Southeast Asian nations have largely abandoned the idea of a permanent “Asia Fund” to help countries facing economic crisis.
Instead, they generally favour an arrangement in which countries would agree to contribute to bail-out packages organised by the International Monetary Fund (I-M-F).
Finance officials from Asian nations, North America, Australia and New Zealand began two days of meetings on Tuesday to discuss how to alleviate Asia’s current economic turmoil.
Asia’s financial crisis, along with trade liberalisation will be on the agenda at he Asia-Pacific Economic Cooperation (APEC) forum which will begin a series of meetings in Canada, on Wednesday.
Philippine Finance Secretary Roberto de Ocampo opened a two-day meeting among finance officials from Asia, North America and Australia and New Zealand.
They have gathered in Manila to discuss what kind of mechanism should be established to deal with Asia’s currency turmoil and prevent such crises from recurring.
In the latest crisis, some Asian currencies plunged by as much as 40 per cent and even the economies of healthy countries were affected.
Japan originally proposed the creation of an independent fund.
But other countries said such a fund would endanger the I-M-F’s ability to demand economic reforms as a condition for economic bail-outs.
It would allow countries to prop up their currencies without making the required reforms.
De Ocampo, the host of the meeting, said most participants now believe there should be no permanent large pool of funds.
He said the countries would agree to provide money if the needs of a participating nation exceed the limits of the I-M-F.
He also said such a supplementary financing mechanism would assure countries of the availability of money as they pursue needed reforms and adjustment measures in conjunction with the I-M-F.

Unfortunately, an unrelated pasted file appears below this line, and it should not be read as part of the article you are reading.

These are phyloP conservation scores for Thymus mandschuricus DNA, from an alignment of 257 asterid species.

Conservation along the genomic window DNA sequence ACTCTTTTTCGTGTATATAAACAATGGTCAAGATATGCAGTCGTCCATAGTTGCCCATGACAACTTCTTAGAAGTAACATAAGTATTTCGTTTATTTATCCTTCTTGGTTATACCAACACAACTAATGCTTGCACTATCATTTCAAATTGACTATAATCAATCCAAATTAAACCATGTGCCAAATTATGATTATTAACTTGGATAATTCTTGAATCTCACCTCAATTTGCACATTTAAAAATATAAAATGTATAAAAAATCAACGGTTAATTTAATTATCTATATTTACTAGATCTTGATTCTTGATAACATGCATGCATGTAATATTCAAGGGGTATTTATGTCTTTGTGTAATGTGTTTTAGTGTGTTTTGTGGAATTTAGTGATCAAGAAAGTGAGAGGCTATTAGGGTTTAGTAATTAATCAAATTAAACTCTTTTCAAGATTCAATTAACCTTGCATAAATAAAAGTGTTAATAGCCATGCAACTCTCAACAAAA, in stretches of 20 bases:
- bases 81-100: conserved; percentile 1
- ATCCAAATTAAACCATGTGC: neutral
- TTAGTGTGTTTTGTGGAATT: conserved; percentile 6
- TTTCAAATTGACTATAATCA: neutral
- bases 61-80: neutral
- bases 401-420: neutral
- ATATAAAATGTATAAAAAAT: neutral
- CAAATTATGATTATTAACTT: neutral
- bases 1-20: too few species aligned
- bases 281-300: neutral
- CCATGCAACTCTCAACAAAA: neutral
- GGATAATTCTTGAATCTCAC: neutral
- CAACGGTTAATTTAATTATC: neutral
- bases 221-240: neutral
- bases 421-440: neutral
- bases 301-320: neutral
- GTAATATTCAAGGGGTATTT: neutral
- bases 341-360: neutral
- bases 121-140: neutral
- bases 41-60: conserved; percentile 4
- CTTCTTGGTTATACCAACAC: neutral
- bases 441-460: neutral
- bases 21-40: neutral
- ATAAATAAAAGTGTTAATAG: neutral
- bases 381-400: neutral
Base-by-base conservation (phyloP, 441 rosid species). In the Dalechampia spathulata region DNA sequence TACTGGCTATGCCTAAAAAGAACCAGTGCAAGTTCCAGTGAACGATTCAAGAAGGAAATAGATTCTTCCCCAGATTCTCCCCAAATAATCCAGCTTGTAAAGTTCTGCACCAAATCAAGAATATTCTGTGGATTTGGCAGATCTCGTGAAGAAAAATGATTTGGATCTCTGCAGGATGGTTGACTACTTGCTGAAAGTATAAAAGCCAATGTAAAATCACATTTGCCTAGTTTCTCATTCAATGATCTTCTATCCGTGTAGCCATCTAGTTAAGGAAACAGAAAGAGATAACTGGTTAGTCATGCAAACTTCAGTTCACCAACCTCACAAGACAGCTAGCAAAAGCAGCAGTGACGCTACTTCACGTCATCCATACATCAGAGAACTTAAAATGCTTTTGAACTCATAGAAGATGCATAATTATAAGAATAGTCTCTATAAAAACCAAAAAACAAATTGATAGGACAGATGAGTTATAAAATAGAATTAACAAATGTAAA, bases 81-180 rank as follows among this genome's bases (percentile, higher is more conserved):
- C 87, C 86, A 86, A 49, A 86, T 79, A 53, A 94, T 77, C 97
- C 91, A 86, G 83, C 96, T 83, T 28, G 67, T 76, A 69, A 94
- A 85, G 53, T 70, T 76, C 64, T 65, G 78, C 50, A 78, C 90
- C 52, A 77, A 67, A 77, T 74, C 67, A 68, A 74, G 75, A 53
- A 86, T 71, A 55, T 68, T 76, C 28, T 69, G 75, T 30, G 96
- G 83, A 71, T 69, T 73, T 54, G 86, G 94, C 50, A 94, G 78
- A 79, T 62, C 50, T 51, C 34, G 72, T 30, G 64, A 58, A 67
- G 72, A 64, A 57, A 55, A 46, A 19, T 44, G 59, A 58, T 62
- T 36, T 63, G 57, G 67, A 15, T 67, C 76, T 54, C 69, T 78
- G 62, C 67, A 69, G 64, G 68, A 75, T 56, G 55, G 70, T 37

And he spoke of the need for neighbours to help each other.
SOUNDBITE: (English)
“The onset of the financial turmoil has given us an opportunity to display the same spirit of oneness at the regional level. We must work and collaborate closely with one another to see a rapid
restoration of financial stability in this region. For this to happen, we must draw on the region’s resources. We must likewise closely coordinate with multilateral institutions particularly the I-M-F.”
SUPER CAPTION: Roberto de Ocampo, Philippine Finance Secretary
De Ocampo earlier spoke of what needed to be done to avert further economic problems.
SOUNDBITE: (English)
“I think a number of lessons were learned which are important to now formalise into some mechanisms. The first is the need for greater
transparency, better monitoring, and third, strengthening of financial and banking systems, which would require, among others, entities like the IMF to beef up their monitoring capability. Members countries of IMF to agree to a more transparent means of sharing data through Internet, through whatever. Agruppations (groups of) of countries like ASEAN to do the same.”
SUPER CAPTION: Roberto de Ocampo, Philippine Finance Secretary
The Philippines is one of the countries in the region hit by the crisis, with its peso falling by as much as 26 per cent against the U-S dollar.
In a recent interview, Central Bank Governor Gabriel Singson expressed his confidence that the country will be able to survive.
But he stressed the importance of putting up some kind of facility to minimise the possibility of the same crisis happening again.
SOUNDBITE: (English)
SUPER CAPTION: Gabriel Singson, Governor, Philippine Central Bank
Officials from the I-M-F, the Asian Development Bank and the World Bank are also attending.

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